Let’s talk about the top 10 questions you may have about home inspections.
Many home buyers refuse to opt for a home inspection because of their lack of knowledge regarding it. They think this will cost them more time and money, so they choose not to do a home inspection. Here are some frequently asked questions that might help you understand more about home inspections:
Why Is Home Inspection so Important?
A home inspection helps you see the real condition of the house. It provides you with a clear, comprehensive, and objective picture of the house you intend to buy or put on the market. In addition, it helps you see if there are any problems, repairs needed, or safety hazards that can help you with the overall negotiation process.
Is It Required To Have a Home Inspection?
No, a home inspection is not required, whether to the buyer or the seller.
Can Home Inspection Be Done by Myself?
No. A home inspection requires training and expertise to pick all the issues that the house may have. They provide much more accurate and understandable data. However, you can schedule to see the house for yourself. There are downloadable checklists that you can bring with you while checking the house yourself.
What Does a Home Inspection Cover?
A home inspection covers a lot, but not everything. Home inspectors usually check the structural components, the foundation, the roof, siding, plumbing fixtures, drains, heating and central AC equipment, insulation, ventilation, windows, doors, outlets, and lights. Aside from that, they look hard for moisture problems, home’s air quality, mold problems, and if there are chemical problems that can cause health hazards. Some inspectors specialize in this, such as those who inspect for radon, lead, and pests. However, the coverage is based on the contract that you have with your inspector.
Who Pays for Home Inspection?
The buyer. A home inspection can be your way to avoid being shortchanged in the negotiation process. Remember, the inspector is your private consultant and advocate who can help you make the right decisions.
Who Are Present During the Home Inspection?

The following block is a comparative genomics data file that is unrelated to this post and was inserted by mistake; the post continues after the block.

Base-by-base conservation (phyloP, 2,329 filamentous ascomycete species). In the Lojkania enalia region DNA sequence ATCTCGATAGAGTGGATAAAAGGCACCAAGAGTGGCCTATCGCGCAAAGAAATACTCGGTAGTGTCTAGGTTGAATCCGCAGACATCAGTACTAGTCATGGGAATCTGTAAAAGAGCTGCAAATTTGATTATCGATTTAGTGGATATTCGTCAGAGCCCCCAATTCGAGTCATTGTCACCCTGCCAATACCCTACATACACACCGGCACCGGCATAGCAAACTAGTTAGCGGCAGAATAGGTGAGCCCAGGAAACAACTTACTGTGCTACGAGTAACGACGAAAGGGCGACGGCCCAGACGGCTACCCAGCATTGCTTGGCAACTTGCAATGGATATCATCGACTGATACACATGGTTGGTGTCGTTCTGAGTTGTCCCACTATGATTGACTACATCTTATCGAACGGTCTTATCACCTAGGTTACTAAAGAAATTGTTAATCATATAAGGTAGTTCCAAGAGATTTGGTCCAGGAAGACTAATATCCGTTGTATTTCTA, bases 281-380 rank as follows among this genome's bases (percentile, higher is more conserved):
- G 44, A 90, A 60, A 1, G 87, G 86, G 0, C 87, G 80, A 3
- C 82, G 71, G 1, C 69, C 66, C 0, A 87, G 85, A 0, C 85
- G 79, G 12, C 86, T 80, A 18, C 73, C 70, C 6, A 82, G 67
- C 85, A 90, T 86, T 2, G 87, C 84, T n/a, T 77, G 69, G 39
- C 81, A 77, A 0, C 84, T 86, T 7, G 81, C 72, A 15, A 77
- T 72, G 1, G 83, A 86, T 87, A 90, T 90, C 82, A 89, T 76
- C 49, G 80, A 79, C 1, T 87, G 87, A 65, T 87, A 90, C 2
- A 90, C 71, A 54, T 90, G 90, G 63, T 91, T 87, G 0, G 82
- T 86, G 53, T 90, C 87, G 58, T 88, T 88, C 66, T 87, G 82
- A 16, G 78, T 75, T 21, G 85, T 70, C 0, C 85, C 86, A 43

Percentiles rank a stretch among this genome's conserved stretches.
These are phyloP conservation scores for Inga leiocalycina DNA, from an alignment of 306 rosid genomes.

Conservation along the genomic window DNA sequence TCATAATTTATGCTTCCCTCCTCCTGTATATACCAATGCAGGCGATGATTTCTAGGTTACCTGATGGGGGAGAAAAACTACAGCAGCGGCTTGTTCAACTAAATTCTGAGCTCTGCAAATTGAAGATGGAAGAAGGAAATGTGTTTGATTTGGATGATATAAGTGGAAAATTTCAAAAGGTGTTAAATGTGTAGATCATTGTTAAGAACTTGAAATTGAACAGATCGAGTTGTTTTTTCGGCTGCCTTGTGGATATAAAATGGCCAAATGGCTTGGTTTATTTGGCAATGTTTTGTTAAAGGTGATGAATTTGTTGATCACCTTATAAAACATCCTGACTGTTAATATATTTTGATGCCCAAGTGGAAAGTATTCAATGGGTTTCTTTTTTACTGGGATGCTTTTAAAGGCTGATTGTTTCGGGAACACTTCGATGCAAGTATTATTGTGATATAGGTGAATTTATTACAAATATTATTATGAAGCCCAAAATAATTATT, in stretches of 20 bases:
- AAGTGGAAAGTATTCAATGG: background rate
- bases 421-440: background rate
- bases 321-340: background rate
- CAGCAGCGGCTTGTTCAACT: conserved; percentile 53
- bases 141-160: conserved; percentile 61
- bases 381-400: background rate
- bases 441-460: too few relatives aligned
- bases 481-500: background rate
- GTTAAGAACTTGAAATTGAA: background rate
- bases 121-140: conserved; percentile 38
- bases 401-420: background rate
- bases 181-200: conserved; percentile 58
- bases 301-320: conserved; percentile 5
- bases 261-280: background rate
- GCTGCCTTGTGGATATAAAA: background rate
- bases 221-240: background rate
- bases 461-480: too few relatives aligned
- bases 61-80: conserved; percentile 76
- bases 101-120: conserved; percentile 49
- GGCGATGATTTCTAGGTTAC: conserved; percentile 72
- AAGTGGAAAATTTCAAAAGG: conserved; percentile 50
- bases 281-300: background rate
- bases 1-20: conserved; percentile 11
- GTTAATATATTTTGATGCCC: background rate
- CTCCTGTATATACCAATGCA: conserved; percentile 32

The buyer, the inspector, and the agent. You’re not required to be there, but it is highly recommended to see the house first hand. It will also allow you to ask questions and clarifications in person.
What Happens When a Problem Is Uncovered During the Home Inspection?
As a buyer, you have three options. You can either accept it, negotiate at a lower price, or walk away. Accepting it means that you are willing to pay the price to fix what needs to be fixed in the home. However, you can always opt to negotiate with the seller. In addition, having the home inspected is an advantage for you because you will have a say during the negotiation process. Lastly, you can choose not to accept the deal and just walk away.
What if My Inspector Misses Something Big?
This depends on the contract. Some contracts limit the inspector’s liability to the cost of the inspection. However, most contracts do have errors and omissions insurance. This is why it is important to hire a reputable home inspector to avoid this kind of hassle.
Can Home Inspectors Do Repairs?
No. They can only check what needs to be repaired, some do estimate the cost of the repairs, but inspectors do not do repairs. It can be considered a conflict of interest if they volunteer to make repairs or improvements. Remember that is not their job.
What Is the Qualification of a Good Home Inspector?
Be sure that the inspectors are certified. That is why the first thing that you should be looking for is certification by one or two professional organizations that home inspectors can voluntarily join, like ASHI and InterNACHI. This is the minimum due diligence that you can do as a buyer.
Key Takeaway (Top 10 Questions About Home Inspections).
Now that you have a clearer and better understanding of what’s home inspection all about, you can contact us for inquires whether you got questions or you want to avail of our home inspection services. Thank you for reading the top 10 questions about home inspections. Watch out for more.